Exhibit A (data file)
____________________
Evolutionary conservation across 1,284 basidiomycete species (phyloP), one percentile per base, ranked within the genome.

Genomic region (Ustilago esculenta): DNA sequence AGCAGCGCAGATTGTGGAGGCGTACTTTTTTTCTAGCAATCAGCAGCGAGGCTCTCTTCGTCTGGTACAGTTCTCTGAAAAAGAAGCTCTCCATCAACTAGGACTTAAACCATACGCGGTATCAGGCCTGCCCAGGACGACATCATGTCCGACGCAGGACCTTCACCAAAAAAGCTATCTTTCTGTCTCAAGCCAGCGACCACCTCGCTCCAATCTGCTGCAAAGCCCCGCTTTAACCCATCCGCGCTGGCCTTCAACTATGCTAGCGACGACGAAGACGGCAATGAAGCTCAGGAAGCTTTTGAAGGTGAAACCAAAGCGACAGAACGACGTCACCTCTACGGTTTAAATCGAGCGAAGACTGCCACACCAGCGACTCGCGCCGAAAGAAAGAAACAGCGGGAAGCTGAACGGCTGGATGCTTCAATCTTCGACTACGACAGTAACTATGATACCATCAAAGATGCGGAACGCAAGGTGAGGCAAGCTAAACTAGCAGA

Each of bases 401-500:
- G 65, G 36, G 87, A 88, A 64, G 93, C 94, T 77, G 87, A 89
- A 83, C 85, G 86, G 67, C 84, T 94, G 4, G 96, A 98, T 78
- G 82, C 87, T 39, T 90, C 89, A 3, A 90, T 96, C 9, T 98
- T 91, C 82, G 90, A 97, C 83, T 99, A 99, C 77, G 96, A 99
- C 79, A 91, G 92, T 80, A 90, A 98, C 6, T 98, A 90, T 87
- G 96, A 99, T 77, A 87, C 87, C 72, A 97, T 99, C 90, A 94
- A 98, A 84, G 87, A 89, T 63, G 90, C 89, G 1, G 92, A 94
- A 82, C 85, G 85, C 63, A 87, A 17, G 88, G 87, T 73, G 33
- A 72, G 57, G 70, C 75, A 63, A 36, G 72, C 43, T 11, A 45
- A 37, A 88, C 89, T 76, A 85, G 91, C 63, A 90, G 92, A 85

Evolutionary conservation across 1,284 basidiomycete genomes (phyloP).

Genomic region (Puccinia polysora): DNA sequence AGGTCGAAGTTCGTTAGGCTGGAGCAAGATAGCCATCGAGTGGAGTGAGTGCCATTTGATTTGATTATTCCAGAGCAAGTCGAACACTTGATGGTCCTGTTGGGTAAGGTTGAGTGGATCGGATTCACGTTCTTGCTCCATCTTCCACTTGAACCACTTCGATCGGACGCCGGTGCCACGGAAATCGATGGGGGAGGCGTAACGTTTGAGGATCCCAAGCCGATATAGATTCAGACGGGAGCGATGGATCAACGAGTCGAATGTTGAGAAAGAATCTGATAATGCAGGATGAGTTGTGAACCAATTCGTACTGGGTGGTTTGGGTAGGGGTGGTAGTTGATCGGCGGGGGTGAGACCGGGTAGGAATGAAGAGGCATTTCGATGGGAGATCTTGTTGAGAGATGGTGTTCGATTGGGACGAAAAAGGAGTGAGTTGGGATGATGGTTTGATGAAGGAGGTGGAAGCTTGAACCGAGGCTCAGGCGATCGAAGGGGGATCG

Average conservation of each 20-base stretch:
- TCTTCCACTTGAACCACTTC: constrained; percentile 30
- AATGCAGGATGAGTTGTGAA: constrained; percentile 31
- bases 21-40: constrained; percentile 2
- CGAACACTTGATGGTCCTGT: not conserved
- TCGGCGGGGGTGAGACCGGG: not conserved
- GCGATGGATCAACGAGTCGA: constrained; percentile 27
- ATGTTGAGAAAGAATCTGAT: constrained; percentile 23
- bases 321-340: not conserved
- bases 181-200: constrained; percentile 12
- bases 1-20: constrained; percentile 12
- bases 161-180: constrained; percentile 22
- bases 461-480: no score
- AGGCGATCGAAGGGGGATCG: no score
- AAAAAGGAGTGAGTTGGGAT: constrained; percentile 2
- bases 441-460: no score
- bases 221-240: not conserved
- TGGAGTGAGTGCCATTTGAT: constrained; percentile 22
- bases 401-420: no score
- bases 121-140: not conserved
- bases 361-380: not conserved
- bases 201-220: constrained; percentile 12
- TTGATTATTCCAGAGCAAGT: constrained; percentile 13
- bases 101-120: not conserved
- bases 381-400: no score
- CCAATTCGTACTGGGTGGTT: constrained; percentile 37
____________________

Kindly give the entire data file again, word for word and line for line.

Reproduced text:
Evolutionary conservation across 1,284 basidiomycete species (phyloP), one percentile per base, ranked within the genome.

Genomic region (Ustilago esculenta): DNA sequence AGCAGCGCAGATTGTGGAGGCGTACTTTTTTTCTAGCAATCAGCAGCGAGGCTCTCTTCGTCTGGTACAGTTCTCTGAAAAAGAAGCTCTCCATCAACTAGGACTTAAACCATACGCGGTATCAGGCCTGCCCAGGACGACATCATGTCCGACGCAGGACCTTCACCAAAAAAGCTATCTTTCTGTCTCAAGCCAGCGACCACCTCGCTCCAATCTGCTGCAAAGCCCCGCTTTAACCCATCCGCGCTGGCCTTCAACTATGCTAGCGACGACGAAGACGGCAATGAAGCTCAGGAAGCTTTTGAAGGTGAAACCAAAGCGACAGAACGACGTCACCTCTACGGTTTAAATCGAGCGAAGACTGCCACACCAGCGACTCGCGCCGAAAGAAAGAAACAGCGGGAAGCTGAACGGCTGGATGCTTCAATCTTCGACTACGACAGTAACTATGATACCATCAAAGATGCGGAACGCAAGGTGAGGCAAGCTAAACTAGCAGA

Each of bases 401-500:
- G 65, G 36, G 87, A 88, A 64, G 93, C 94, T 77, G 87, A 89
- A 83, C 85, G 86, G 67, C 84, T 94, G 4, G 96, A 98, T 78
- G 82, C 87, T 39, T 90, C 89, A 3, A 90, T 96, C 9, T 98
- T 91, C 82, G 90, A 97, C 83, T 99, A 99, C 77, G 96, A 99
- C 79, A 91, G 92, T 80, A 90, A 98, C 6, T 98, A 90, T 87
- G 96, A 99, T 77, A 87, C 87, C 72, A 97, T 99, C 90, A 94
- A 98, A 84, G 87, A 89, T 63, G 90, C 89, G 1, G 92, A 94
- A 82, C 85, G 85, C 63, A 87, A 17, G 88, G 87, T 73, G 33
- A 72, G 57, G 70, C 75, A 63, A 36, G 72, C 43, T 11, A 45
- A 37, A 88, C 89, T 76, A 85, G 91, C 63, A 90, G 92, A 85

Evolutionary conservation across 1,284 basidiomycete genomes (phyloP).

Genomic region (Puccinia polysora): DNA sequence AGGTCGAAGTTCGTTAGGCTGGAGCAAGATAGCCATCGAGTGGAGTGAGTGCCATTTGATTTGATTATTCCAGAGCAAGTCGAACACTTGATGGTCCTGTTGGGTAAGGTTGAGTGGATCGGATTCACGTTCTTGCTCCATCTTCCACTTGAACCACTTCGATCGGACGCCGGTGCCACGGAAATCGATGGGGGAGGCGTAACGTTTGAGGATCCCAAGCCGATATAGATTCAGACGGGAGCGATGGATCAACGAGTCGAATGTTGAGAAAGAATCTGATAATGCAGGATGAGTTGTGAACCAATTCGTACTGGGTGGTTTGGGTAGGGGTGGTAGTTGATCGGCGGGGGTGAGACCGGGTAGGAATGAAGAGGCATTTCGATGGGAGATCTTGTTGAGAGATGGTGTTCGATTGGGACGAAAAAGGAGTGAGTTGGGATGATGGTTTGATGAAGGAGGTGGAAGCTTGAACCGAGGCTCAGGCGATCGAAGGGGGATCG

Average conservation of each 20-base stretch:
- TCTTCCACTTGAACCACTTC: constrained; percentile 30
- AATGCAGGATGAGTTGTGAA: constrained; percentile 31
- bases 21-40: constrained; percentile 2
- CGAACACTTGATGGTCCTGT: not conserved
- TCGGCGGGGGTGAGACCGGG: not conserved
- GCGATGGATCAACGAGTCGA: constrained; percentile 27
- ATGTTGAGAAAGAATCTGAT: constrained; percentile 23
- bases 321-340: not conserved
- bases 181-200: constrained; percentile 12
- bases 1-20: constrained; percentile 12
- bases 161-180: constrained; percentile 22
- bases 461-480: no score
- AGGCGATCGAAGGGGGATCG: no score
- AAAAAGGAGTGAGTTGGGAT: constrained; percentile 2
- bases 441-460: no score
- bases 221-240: not conserved
- TGGAGTGAGTGCCATTTGAT: constrained; percentile 22
- bases 401-420: no score
- bases 121-140: not conserved
- bases 361-380: not conserved
- bases 201-220: constrained; percentile 12
- TTGATTATTCCAGAGCAAGT: constrained; percentile 13
- bases 101-120: not conserved
- bases 381-400: no score
- CCAATTCGTACTGGGTGGTT: constrained; percentile 37